keywords: Tiger

  • ARTS AND CULTURE

    In my world tigers eat leaves

    • Fitzroy Community School students
    • 04 December 2017
    2 Comments

    These seven poems were written by students of the Fitzroy Community School in Melbourne. They were among the many submitted to the Dorothea MacKellar Poetry Awards, the oldest and largest annual national poetry competition in Australia. This year's subject was 'All Over the World'.

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  • AUSTRALIA

    Celtic tiger down but not done

    • Edmond Grace
    • 21 November 2011
    2 Comments

    Anyone trying to describe the mess in Europe needs to be clear about where they stand in it. The mess in Greece has a different feel from the mess in Ireland, or the mess in France or Germany. The prevailing mood in Ireland could be described as hope, which is not to be confused with optimism. 

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  • ARTS AND CULTURE

    Death by tiger

    • L.K. Holt
    • 22 September 2009
    1 Comment

    The teenage boy .. drunk, taunting, now hanging from .. your latch of jaw

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  • AUSTRALIA

    In the skin of a tiger

    • Nick Lenaghan
    • 26 June 2006

    A Naga poet keeps her culture alive even without a recognised homeland

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  • ARTS AND CULTURE

    Walking the river valley

    • Grant Fraser
    • 27 August 2018
    2 Comments

    Higher up, with head down in devotion, a kookaburra was beaked out for small murders; with the azure armorial flashed on his wing, he was a rakish monk on his saintly wire; in his taut patience, he was always able to laugh off his murders at the end of the day.

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  • ARTS AND CULTURE

    The crimson thread of male entitlement

    • Roanna Gonsalves
    • 09 May 2018
    4 Comments

    A thread of male entitlement binds the American literary world to a shepherd's world in India's Kashmir valley. Days ago, the American author Junot Diaz left the Sydney Writers Festival amid allegations of sexual abuse. In India there is another, more sinister and tragic manifestation, woven with the use of rape as a weapon of war.

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  • AUSTRALIA

    Palm Sunday protests demand a better way

    • Andrew Hamilton
    • 21 March 2018
    15 Comments

    Critics are right to say the marches are ineffectual in the face of bipartisan and popular support for Australia's brutal behaviour. But the faces of those who take part - refugees and activists, older Australians and children, churchgoers and atheists - witness that the Australian community can wear a compassionate face.

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  • ARTS AND CULTURE

    You beaut country

    • Tony London
    • 03 July 2017

    His baseline is country, ridges, lakes, breakaways, songlines, and we are taken along the skylines of his imagination which shoulders its way through the streamers of the players race, colours askew, bursting out into the field of play where we are invited into his game, his rules, goal posts he moves forever, we engage with the master gamer.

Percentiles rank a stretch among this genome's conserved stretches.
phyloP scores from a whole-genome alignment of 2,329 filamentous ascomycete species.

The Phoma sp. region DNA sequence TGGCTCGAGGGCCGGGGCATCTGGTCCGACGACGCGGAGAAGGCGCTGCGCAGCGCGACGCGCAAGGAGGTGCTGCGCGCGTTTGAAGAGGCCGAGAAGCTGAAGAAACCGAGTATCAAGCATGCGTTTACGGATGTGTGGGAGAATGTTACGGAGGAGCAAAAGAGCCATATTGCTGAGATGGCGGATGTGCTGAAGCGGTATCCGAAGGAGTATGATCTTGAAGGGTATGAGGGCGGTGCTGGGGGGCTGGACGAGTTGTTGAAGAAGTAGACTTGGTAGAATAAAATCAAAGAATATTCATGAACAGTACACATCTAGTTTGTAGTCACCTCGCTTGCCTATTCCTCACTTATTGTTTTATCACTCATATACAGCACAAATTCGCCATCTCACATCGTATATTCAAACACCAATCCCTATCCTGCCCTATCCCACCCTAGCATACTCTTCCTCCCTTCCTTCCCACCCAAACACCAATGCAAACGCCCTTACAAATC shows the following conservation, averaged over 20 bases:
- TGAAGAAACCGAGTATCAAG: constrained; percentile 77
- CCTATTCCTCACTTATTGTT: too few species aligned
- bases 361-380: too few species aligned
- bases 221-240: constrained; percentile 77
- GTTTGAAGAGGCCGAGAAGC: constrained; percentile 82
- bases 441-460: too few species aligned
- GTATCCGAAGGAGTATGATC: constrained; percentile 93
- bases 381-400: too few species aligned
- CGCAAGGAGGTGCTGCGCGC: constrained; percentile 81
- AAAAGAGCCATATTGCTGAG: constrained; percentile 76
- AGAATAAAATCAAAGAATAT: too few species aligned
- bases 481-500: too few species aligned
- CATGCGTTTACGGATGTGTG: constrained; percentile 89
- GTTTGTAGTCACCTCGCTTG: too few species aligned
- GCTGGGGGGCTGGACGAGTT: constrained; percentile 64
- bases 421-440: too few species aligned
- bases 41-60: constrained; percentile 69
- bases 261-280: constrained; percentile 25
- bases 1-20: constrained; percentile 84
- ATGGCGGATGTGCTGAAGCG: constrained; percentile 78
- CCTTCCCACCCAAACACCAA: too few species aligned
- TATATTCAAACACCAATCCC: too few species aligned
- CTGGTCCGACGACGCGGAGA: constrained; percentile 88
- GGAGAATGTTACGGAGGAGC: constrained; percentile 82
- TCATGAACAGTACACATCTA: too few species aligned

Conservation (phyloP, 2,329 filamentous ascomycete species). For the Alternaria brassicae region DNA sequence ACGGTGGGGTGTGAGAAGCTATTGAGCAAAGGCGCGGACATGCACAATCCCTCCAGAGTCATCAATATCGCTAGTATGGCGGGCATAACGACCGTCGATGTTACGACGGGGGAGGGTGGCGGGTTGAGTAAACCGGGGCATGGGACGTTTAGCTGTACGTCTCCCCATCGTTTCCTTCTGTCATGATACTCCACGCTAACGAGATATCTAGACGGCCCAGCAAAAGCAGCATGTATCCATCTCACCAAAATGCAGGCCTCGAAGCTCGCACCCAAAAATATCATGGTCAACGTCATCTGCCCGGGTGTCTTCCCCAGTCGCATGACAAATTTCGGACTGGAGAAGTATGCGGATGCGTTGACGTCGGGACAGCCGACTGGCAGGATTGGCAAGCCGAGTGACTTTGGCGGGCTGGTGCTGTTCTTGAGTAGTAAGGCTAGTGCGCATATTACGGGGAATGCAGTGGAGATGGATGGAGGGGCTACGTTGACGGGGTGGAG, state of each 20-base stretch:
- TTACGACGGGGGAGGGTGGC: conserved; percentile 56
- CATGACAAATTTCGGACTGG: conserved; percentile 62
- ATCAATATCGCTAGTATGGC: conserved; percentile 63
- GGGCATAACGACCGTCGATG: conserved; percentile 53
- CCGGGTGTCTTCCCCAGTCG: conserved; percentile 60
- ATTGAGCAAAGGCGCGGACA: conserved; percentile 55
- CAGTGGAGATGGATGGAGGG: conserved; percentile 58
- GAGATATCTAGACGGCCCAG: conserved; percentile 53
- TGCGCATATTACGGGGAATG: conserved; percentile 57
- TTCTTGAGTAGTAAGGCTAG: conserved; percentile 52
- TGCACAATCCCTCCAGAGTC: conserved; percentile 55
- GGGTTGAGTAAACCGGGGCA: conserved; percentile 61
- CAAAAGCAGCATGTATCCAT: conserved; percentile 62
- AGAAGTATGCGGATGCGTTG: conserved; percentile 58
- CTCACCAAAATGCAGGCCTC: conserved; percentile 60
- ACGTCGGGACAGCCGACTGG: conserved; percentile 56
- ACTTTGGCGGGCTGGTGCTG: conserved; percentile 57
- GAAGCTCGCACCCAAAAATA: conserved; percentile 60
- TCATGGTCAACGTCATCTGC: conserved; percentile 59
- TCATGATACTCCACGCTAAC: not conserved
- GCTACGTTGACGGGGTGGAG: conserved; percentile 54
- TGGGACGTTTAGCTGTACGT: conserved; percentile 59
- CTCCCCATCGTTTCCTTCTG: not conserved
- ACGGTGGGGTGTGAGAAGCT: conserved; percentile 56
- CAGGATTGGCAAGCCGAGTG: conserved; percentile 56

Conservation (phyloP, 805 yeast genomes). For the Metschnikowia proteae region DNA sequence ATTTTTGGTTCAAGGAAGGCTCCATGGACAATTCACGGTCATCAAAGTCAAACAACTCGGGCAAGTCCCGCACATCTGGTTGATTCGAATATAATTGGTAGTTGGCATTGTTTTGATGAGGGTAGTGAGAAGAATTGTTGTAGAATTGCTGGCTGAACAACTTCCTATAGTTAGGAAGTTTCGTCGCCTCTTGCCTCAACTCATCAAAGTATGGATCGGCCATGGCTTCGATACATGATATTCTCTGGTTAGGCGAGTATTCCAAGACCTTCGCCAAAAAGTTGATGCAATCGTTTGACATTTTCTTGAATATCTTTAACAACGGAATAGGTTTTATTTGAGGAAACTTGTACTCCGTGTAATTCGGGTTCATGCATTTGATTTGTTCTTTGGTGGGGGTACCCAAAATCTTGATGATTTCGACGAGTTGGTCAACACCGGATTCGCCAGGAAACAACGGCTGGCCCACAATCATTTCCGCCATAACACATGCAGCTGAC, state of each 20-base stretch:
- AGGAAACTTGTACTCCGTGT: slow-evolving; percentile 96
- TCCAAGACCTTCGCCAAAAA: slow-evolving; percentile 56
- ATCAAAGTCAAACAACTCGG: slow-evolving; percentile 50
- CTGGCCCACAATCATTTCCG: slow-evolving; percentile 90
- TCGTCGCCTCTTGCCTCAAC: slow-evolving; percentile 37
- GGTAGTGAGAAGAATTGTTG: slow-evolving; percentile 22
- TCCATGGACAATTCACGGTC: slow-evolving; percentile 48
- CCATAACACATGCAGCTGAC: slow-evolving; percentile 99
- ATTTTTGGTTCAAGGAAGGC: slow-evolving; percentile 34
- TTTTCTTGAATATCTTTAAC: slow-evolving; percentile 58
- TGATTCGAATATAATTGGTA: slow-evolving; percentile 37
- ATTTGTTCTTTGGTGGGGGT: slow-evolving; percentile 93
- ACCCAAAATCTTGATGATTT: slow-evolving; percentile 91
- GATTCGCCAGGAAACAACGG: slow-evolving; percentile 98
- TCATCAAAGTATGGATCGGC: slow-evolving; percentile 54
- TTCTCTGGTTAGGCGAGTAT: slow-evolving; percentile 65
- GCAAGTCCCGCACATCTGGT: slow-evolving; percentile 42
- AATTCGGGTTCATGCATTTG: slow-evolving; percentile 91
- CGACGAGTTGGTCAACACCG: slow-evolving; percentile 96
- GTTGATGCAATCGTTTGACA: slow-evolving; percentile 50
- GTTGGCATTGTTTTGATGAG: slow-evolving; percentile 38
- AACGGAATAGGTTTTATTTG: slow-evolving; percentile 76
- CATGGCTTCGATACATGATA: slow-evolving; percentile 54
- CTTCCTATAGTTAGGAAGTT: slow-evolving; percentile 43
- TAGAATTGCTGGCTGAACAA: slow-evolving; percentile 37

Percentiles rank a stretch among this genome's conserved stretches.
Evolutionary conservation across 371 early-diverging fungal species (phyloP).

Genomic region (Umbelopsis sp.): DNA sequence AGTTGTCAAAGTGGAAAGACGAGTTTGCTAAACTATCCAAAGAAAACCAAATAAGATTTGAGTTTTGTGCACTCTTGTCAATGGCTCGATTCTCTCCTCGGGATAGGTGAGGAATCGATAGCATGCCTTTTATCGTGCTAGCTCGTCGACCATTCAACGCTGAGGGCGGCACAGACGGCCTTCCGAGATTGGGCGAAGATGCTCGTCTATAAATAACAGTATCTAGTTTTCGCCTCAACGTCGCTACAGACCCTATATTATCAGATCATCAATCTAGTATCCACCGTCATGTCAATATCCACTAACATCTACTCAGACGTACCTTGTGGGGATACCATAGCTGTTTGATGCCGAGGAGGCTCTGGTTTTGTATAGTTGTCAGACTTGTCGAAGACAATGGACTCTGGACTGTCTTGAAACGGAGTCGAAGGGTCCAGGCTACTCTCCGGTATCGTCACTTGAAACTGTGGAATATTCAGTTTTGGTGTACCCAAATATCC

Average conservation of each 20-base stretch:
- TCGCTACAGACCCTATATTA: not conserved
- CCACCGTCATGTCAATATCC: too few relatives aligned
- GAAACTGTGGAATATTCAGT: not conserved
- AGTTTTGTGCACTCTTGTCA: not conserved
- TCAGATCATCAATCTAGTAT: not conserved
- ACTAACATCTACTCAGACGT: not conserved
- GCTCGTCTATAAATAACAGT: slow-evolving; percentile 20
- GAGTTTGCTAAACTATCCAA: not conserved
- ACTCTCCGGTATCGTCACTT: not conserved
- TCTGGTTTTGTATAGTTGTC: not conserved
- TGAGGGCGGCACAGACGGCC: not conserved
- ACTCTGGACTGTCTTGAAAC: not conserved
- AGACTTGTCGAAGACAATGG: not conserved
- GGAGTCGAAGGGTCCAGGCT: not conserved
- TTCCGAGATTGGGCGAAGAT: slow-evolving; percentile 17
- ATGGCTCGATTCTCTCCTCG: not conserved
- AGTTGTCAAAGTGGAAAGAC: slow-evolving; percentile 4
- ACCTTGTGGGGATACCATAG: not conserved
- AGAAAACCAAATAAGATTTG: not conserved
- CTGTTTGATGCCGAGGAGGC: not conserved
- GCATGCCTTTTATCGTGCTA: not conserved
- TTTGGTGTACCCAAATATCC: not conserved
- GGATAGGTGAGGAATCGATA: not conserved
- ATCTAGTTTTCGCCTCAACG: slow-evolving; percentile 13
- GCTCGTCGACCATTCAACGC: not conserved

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  • ARTS AND CULTURE

    St Patrick's Ballarat

    • Tony London
    • 13 February 2017
    6 Comments

    The chimneys of various shapes and sizes on the priest's houses next door, have not spumed since the winter, and in and around St Patrick's things like that might seem symbolic. Will fires ever be lit there again - lest the people speak - the ribbons spliced up and down the wrought iron railings, rattle in the brisk autumn breeze, telling stories of love, suffering and endless disharmony, broken trust, send messages to those in the passing traffic  ... better the devil you don't know ...

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  • RELIGION

    Demystifying 'God's Rottweiler'

    • Andrew Hamilton
    • 08 February 2017
    18 Comments

    The inflated image I once had of Cardinal Ratzinger, and that many Catholics have of cardinals and other authority figures, was shaped by fear. Fear hands over to the human beings behind the image a power they do not possess. Conversations always turn to them and inhibit the free and constructive living of faith. In helping to demystify such images Last Testament, the autobiography (written with Peter Seewald) of Pope Benedict XVI, serves us well.

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  • ARTS AND CULTURE

    Bobbling their way from innocence to experience

    • Barry Gittins
    • 13 October 2016
    1 Comment

    I attempted at one stage to lodge snippets of William Blake's Songs of Innocence and of Experience into the minds of our children. Emily complained that 'symmetry' didn't really rhyme with 'hand or eye'; Ben was and is more into dragons than tigers. The question later pondered of Blake's tiger 'Did He smile His work to see? Did He who made the lamb make thee?' regularly confronts me, as my wife semi-mourns and I embrace the maturing process that is taking our children towards adulthood.

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  • AUSTRALIA

    Dickensian England lives on in Australia

    • Kate Galloway
    • 26 August 2016
    15 Comments

    Oliver Twist is still used to aid understanding of the trauma arising from poverty, and the suffering of children at the hands of individuals and within institutional settings. In broader Australian society we assume Dickensian attitudes to children have evolved. Aligned with the sentiments behind child protection, society's image of children and childhood is idyllic. Yet beneath this veneer lies a substratum of deeply ambivalent, even malevolent, attitudes towards children with a distinctly Dickensian flavour.

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